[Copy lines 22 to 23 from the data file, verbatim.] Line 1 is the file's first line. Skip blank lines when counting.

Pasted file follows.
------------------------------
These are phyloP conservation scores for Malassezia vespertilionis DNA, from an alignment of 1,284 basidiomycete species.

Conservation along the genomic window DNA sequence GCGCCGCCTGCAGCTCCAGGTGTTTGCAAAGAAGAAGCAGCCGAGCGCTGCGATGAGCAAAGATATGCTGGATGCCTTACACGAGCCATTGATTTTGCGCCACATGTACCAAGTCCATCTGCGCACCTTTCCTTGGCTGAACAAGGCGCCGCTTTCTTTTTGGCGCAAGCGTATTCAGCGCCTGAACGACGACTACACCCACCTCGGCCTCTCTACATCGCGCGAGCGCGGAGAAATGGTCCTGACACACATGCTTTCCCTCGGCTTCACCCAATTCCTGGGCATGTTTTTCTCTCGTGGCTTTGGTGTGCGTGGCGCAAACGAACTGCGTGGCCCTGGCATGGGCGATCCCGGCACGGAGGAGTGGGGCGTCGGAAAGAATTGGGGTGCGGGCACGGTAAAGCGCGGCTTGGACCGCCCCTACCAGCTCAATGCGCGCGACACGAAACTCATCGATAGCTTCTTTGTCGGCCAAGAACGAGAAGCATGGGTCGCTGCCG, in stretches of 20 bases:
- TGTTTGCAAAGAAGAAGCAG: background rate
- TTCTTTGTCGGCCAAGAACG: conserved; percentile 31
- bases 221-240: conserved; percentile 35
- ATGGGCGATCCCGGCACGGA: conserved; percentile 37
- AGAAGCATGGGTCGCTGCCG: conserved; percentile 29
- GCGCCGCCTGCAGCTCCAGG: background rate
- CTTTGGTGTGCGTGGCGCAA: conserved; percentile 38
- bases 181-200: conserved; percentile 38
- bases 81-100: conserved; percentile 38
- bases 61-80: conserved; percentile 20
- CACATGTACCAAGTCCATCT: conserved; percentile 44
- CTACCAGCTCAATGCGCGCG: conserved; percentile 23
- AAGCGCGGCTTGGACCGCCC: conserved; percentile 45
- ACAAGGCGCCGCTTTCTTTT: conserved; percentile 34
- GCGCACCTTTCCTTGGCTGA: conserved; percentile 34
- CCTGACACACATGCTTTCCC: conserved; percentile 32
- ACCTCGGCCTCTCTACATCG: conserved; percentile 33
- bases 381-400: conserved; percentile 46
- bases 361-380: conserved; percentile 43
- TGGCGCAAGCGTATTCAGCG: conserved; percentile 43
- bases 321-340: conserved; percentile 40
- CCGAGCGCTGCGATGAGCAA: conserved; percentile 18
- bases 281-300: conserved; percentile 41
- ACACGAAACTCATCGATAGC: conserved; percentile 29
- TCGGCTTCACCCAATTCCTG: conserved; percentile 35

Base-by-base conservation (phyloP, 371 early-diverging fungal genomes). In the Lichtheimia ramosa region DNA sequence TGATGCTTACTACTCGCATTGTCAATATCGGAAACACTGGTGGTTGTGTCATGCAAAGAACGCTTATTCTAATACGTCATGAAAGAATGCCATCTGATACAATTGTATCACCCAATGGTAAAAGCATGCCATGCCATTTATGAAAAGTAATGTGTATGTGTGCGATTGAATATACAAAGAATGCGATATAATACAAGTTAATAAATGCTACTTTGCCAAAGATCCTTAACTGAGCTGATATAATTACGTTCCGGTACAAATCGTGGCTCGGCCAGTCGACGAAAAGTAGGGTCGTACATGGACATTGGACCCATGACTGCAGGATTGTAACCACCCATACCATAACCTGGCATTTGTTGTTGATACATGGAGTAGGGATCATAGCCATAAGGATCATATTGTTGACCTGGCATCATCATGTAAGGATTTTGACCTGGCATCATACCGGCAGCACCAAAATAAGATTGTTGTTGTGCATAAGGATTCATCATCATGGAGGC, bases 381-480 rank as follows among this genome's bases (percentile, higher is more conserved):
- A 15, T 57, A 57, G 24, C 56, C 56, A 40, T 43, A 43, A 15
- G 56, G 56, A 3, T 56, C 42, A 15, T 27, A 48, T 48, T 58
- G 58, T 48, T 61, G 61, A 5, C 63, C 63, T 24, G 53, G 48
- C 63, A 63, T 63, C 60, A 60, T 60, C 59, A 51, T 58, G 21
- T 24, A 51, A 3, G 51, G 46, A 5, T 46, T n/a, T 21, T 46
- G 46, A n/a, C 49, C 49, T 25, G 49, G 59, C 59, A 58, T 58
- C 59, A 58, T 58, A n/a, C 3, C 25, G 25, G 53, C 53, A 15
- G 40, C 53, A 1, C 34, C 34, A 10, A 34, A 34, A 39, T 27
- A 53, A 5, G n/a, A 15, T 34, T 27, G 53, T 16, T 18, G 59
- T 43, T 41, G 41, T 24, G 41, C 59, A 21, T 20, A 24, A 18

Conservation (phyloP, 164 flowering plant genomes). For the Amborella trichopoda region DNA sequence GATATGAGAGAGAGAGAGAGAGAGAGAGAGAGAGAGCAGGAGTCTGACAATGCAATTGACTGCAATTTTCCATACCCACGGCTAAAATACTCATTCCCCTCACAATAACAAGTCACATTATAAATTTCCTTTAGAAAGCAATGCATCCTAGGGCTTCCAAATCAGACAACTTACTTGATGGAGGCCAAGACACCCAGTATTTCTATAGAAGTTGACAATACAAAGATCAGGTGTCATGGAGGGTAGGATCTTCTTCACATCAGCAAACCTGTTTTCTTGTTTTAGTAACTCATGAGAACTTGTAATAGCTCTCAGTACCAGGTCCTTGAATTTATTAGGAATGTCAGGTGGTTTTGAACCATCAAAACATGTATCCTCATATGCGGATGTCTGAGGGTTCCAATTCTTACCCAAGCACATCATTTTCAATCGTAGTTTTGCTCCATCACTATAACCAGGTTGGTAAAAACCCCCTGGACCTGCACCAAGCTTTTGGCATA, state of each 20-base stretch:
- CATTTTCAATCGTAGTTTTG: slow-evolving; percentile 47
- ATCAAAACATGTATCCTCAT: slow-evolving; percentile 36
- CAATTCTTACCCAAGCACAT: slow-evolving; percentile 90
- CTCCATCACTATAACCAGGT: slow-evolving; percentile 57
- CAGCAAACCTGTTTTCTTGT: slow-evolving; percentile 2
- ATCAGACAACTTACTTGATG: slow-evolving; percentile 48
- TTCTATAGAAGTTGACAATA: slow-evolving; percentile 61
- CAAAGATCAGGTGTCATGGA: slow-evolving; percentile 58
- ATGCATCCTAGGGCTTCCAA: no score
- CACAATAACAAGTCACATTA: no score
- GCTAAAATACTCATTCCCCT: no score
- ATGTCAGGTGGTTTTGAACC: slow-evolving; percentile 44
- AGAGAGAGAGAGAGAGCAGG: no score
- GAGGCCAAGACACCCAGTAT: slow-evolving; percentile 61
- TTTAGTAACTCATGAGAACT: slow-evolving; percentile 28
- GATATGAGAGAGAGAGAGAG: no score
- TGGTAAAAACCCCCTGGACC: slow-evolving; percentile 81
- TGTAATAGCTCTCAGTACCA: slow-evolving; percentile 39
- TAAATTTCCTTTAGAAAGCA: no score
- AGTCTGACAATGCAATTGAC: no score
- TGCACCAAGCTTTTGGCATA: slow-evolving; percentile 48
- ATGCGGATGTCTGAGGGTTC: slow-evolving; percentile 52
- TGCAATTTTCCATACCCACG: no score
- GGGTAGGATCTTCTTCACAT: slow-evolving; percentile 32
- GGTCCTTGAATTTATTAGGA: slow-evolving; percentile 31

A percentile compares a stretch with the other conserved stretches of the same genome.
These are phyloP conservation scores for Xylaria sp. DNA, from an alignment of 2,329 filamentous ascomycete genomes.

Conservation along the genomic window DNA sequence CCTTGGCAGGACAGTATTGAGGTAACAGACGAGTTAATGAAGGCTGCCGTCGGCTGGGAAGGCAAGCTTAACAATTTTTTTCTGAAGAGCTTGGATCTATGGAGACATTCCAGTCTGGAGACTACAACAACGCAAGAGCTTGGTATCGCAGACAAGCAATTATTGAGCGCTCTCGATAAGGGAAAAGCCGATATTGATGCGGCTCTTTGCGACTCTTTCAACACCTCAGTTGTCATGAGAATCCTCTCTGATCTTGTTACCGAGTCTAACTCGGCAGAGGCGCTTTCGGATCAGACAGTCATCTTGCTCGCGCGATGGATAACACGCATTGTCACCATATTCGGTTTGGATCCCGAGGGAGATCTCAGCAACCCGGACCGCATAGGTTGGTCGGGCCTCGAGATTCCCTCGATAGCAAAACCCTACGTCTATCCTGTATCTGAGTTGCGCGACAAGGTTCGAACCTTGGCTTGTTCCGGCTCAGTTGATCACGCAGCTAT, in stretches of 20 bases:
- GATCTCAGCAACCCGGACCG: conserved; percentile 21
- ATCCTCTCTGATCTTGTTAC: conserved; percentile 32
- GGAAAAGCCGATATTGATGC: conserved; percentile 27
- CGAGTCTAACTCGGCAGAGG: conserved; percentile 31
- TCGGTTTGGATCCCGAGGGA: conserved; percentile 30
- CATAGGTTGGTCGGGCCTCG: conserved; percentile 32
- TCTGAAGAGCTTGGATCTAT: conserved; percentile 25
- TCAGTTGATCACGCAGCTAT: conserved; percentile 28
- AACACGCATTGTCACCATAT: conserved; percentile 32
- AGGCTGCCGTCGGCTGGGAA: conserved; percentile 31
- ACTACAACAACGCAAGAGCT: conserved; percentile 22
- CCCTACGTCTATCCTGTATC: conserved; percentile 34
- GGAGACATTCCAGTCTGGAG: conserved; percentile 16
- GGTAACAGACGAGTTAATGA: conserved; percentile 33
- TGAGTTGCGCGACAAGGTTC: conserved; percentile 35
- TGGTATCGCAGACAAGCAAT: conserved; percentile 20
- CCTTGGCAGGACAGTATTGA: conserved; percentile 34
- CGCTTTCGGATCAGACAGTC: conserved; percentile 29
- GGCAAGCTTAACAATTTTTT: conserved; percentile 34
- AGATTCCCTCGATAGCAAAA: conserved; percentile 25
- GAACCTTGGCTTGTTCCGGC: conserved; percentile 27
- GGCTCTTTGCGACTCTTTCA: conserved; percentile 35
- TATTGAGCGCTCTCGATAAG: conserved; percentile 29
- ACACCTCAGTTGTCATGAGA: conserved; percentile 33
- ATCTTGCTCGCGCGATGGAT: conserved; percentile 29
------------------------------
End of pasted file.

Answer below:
- TGGCGCAAGCGTATTCAGCG: conserved; percentile 43
- bases 321-340: conserved; percentile 40